The Pharaoh’s daughter found the basket and the child, named him Moses, and cared for him.

When Moses was older, he assaulted an Egyptian for beating an Israelite slave, and then fled from Egypt when he found out that others had witnessed it.

Moses went on to marry Tzipporah and have a son, Gershom, and while tending sheep for his father-in-law, he saw a bush that was burning but was not consumed by the fire.

Moses heard the voice of God in this bush, and was told to go to Egypt and free the Israelite slaves and take them to a land flowing with milk and honey.

Moses questioned why he was selected, citing his speech problems, and saying that the Israelites and the Pharaoh would not listen to him.

God told him to take his brother, Aaron, to speak for him, and demonstrated some of the miracles that Moses would perform to show God’s power.

Finally, Moses agreed to go, and after confronting Pharaoh for the first time, asking him for a few days off for the Israelites to pray, Pharaoh punished the Israelites for being lazy, by no longer providing them with straw for the bricks they were making.

With the people of Israel angry at Moses, God told him that he would do things to Pharaoh that would not only encourage him to let the slaves go, but would cause him to drive them out of his land.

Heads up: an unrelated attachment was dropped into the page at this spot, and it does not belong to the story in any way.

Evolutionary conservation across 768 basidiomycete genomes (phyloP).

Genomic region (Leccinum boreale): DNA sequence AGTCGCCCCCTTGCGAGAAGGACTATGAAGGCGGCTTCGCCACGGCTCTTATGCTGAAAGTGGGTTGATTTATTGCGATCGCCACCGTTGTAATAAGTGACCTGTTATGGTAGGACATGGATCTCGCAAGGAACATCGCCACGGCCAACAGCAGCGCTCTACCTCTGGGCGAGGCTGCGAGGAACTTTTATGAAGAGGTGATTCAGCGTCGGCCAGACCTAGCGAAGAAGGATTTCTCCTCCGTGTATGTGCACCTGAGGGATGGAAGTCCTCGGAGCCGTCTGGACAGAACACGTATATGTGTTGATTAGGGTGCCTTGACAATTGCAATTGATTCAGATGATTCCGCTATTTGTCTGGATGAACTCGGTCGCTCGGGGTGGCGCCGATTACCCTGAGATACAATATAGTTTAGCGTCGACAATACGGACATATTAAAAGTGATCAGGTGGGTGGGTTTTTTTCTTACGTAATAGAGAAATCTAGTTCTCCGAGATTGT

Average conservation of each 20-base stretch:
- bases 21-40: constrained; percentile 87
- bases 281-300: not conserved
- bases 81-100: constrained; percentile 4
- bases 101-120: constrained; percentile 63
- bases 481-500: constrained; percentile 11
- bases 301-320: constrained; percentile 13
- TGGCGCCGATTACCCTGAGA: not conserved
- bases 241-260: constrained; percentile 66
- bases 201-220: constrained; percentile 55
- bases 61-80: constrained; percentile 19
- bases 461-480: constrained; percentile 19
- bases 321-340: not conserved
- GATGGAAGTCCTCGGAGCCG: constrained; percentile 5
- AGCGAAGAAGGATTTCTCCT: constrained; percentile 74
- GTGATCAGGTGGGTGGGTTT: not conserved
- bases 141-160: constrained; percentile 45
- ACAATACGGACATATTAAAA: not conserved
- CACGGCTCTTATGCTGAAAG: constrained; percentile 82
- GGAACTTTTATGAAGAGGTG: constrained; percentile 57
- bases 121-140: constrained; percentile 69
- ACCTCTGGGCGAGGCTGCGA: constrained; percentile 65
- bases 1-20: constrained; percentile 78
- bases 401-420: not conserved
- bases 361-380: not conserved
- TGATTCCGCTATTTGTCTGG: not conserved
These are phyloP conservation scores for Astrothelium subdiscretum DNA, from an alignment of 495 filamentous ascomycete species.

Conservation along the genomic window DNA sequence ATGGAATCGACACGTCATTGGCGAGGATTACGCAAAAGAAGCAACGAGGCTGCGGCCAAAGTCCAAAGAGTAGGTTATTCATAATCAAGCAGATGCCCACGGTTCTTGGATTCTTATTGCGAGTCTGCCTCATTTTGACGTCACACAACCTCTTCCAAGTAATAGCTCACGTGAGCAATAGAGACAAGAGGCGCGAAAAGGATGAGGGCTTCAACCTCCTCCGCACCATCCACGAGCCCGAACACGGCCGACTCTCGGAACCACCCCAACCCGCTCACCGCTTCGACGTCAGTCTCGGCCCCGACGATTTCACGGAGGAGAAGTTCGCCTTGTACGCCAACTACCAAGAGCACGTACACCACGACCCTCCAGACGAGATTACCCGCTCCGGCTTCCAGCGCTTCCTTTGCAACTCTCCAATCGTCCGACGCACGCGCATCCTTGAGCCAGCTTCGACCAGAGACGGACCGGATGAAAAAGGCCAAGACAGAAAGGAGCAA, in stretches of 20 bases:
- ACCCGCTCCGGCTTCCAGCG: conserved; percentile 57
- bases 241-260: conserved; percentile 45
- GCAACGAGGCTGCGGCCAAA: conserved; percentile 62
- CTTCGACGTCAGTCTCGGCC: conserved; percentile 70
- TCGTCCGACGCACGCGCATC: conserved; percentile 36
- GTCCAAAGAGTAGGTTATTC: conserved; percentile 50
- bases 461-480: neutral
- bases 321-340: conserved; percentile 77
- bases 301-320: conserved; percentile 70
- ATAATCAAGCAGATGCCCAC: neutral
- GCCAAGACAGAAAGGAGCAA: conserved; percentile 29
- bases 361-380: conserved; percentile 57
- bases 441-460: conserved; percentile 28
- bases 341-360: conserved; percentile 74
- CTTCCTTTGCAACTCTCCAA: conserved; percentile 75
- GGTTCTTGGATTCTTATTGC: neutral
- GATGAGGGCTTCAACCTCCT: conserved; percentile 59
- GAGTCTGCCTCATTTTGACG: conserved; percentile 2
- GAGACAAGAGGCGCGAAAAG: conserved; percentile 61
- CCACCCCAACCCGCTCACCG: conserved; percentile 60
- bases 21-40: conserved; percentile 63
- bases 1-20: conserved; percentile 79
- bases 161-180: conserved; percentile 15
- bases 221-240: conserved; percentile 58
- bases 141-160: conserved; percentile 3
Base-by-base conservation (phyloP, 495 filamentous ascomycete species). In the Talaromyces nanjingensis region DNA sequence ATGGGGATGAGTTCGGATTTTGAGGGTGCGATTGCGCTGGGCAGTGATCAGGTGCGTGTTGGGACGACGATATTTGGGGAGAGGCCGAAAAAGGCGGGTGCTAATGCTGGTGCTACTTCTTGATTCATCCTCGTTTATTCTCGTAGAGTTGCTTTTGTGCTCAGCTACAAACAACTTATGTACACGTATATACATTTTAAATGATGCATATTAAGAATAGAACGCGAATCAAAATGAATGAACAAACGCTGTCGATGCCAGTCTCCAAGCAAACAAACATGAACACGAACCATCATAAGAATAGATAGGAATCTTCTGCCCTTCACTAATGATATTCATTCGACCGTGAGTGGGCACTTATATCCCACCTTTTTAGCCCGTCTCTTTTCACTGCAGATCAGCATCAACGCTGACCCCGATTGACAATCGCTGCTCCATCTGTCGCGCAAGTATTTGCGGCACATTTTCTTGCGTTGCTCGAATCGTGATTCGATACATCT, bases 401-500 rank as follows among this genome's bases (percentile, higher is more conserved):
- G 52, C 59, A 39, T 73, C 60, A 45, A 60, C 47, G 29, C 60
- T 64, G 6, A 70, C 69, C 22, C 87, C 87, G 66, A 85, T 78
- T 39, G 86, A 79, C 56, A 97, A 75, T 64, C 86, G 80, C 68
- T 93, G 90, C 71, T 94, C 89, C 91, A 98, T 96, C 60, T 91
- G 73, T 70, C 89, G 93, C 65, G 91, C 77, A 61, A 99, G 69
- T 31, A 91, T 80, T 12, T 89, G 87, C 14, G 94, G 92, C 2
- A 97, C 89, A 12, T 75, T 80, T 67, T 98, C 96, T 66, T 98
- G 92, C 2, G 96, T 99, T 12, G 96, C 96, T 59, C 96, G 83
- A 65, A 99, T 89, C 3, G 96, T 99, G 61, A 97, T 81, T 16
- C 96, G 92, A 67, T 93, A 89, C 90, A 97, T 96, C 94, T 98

Vayeshev Torah Portion Summary

Sunday, December 6th, 2009

Joseph, son of Jacob, told his brothers about various dreams in which piles of wheat and the sun, moon and starts bowed down to him, which made his brothers angry.

Thinking that their father loved Joseph more, the eleven brothers plotted to throw Joseph in a pit and have their father think he was killed by a wild animal, however they later decided to sell Joseph into slavery for twenty pieces of silver.

The brothers took Joseph special coat and rubbed goats blood on it to convince their father that he was dead.

One of Joseph’s brothers, Yehudah, moved away, had children (who died because they were evil), and then mistakenly inpregnated his daughter-in-law, Tamar,¬†one night, when she was pretending to be a prostitute.

In Egypt, Joseph was doing well, working for Potiphar, the Pharoah’s chief chef, when Potiphar’s wife tried to seduce Joseph and was angered when Joseph refused her advances.

When Potiphar found out, he had Joseph thrown into the Pharoah’s dungeon, where he quickly became the guards’ favorite and was put in charge of the other prisoners.

The Pharoah’s butler and baker were thrown in jail, and both had dreams that Joseph interpreted.

The butler dreamt that three vines bloomed with grapes that he pressed into the Pharoah’s cup, which Joseph told him meant that he would be released in three days.

The baker said that in his dream there were three baskets of bread, and birds were eating the bread, which Joseph interpreted to mean that the baker would be hung in three days and birds would eat his flesh.

Both dreams came true, but when the butler was released he did not remember Joseph and no one knew about his gift.